2 pecks of tomatoes
While your tomatoes are getting their bath, preheat the oven to 425*, and line two good sized baking sheets with aluminum foil (honestly, as much as I use, I should own stock in this stuff!). Once your tomatoes have soaked for at least ten minutes, pull out a few at a time, dry them off, and quarter the larger ones, cut the smaller ones in half, and core all of them. The first batch that I roasted, I cut the tomatoes into pieces that were a little too small, and roasted them for a few minutes too long, so they got
I just cut the core out of the tomato; it didn't matter what they looked like going into the oven, since they were all going to be made into sauce, anyway. Once you have a baking sheet filled with tomatoes in a single layer, drizzle a little olive oil over them, sprinkle with salt, and put into the oven for 30 minutes (my first batch, I did for 40 minutes!)
Below is my first batch. They were certainly usable, but my house was all kinds of smoky, from the olive oil. I used the tomatoes, but tossed the aluminum foil and used a fresh sheet of foil for my next round.
Roasting the tomatoes isn't a "must-do" step; if you're pressed for time, or just don't want to heat your house up (because, I have to say, it really does!!), you can just proceed to the food mill step. However, I, personally, wouldn't skip this step.
Roasting really brings out the tomato-y-ness of the tomatoes, and adds a nice extra flavor to the over-all sauce. I don't know how many rounds of tomato roasting I did, but I did this for about two days, batch after batch.
After a few minutes of using my food mill, I remembered that I had a fat separator, and olive oil is a fat after all, so let's see if it will separate from the tomato juices! And it did!! Woohoo!! I was so excited to be able to use the tomato juices!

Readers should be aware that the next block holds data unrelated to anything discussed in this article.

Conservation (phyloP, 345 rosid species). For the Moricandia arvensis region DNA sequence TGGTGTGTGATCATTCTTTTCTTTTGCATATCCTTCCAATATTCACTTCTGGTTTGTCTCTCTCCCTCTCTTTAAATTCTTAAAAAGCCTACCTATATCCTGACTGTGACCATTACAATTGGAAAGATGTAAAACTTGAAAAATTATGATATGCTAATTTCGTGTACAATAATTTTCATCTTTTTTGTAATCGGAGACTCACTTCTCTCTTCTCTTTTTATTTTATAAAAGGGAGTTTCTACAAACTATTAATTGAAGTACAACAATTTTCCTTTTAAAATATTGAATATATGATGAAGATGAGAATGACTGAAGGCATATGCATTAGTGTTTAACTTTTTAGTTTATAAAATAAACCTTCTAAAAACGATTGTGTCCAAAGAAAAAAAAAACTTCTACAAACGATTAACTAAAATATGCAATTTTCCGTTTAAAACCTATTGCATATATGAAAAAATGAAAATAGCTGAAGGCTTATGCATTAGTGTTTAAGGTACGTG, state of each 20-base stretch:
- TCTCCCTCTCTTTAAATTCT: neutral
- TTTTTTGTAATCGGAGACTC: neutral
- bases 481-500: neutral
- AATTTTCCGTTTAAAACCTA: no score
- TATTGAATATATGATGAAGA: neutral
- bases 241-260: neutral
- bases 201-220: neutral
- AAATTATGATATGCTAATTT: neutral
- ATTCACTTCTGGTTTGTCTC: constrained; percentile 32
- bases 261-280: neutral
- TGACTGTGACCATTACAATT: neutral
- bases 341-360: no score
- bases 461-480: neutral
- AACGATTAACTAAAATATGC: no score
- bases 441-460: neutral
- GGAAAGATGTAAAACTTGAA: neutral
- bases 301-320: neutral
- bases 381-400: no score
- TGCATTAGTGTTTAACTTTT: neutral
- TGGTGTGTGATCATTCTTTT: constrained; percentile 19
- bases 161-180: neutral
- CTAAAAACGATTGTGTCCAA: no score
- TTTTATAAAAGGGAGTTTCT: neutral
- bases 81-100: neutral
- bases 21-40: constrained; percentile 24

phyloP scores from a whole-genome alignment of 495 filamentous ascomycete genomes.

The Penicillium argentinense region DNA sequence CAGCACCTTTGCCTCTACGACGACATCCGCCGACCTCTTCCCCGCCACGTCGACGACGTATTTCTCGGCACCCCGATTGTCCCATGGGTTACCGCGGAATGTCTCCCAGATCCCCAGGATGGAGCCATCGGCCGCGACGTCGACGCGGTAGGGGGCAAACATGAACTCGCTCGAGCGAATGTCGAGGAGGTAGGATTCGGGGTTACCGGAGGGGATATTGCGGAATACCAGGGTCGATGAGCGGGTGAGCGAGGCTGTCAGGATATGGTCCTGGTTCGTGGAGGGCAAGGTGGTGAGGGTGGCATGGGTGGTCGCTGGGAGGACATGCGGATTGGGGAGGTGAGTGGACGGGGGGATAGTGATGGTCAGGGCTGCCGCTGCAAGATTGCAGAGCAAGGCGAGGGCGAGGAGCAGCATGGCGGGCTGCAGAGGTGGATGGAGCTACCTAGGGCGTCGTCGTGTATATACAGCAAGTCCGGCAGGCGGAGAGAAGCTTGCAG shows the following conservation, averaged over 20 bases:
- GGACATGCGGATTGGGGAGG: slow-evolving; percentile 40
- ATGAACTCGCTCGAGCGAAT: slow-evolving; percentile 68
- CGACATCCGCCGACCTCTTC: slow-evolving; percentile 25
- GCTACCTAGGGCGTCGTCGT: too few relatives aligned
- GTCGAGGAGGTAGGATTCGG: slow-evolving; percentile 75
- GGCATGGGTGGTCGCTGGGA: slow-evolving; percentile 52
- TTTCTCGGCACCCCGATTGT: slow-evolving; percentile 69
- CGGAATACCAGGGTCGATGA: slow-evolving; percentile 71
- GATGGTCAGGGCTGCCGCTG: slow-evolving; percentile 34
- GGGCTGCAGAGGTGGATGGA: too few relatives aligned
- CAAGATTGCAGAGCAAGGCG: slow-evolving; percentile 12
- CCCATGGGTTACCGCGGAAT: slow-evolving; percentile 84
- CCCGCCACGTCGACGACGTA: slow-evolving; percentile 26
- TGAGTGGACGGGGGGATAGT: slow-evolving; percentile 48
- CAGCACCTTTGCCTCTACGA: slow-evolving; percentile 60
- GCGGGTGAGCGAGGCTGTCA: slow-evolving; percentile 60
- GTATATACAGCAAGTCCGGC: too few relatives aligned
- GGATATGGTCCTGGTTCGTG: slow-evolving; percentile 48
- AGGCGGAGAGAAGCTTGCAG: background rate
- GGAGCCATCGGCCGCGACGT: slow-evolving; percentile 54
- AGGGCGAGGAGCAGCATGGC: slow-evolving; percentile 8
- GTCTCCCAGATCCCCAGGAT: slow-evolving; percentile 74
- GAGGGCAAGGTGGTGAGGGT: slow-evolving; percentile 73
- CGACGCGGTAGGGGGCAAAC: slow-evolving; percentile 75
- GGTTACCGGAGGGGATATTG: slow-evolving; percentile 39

While I was thinking about the skins, I got to thinking that some roasted garlic would be really good in the sauce, and I had the oven already on, so why not? To roast garlic, take a head and cut the top 1/4 off of it. Lay it on some aluminum foil (surprise, surprise!), drizzle a little olive oil on it and sprinkle it lightly with some Kosher salt. Wrap it up like a little present, and put it in the oven for 20-30 minutes. I put mine in for about 20 minutes, and if I'm being honest, it could have roasted for a little longer. However, I was able to easily squeeze each clove out the head, so it was roasted enough.
I used a spatula and pressed the pureed skins and garlic through the colander. As a side note, what is leftover makes an amazing salsa (this was my lunch, as a matter of fact...a squeeze of lime juice over the leftover skins with some tortilla chips was so good!)
These were a lot of work, and very time consuming, but I will absolutely do it again! The taste of this sauce is so fresh, and bursting with tomato flavor, that it is worth every bit of work that went into it!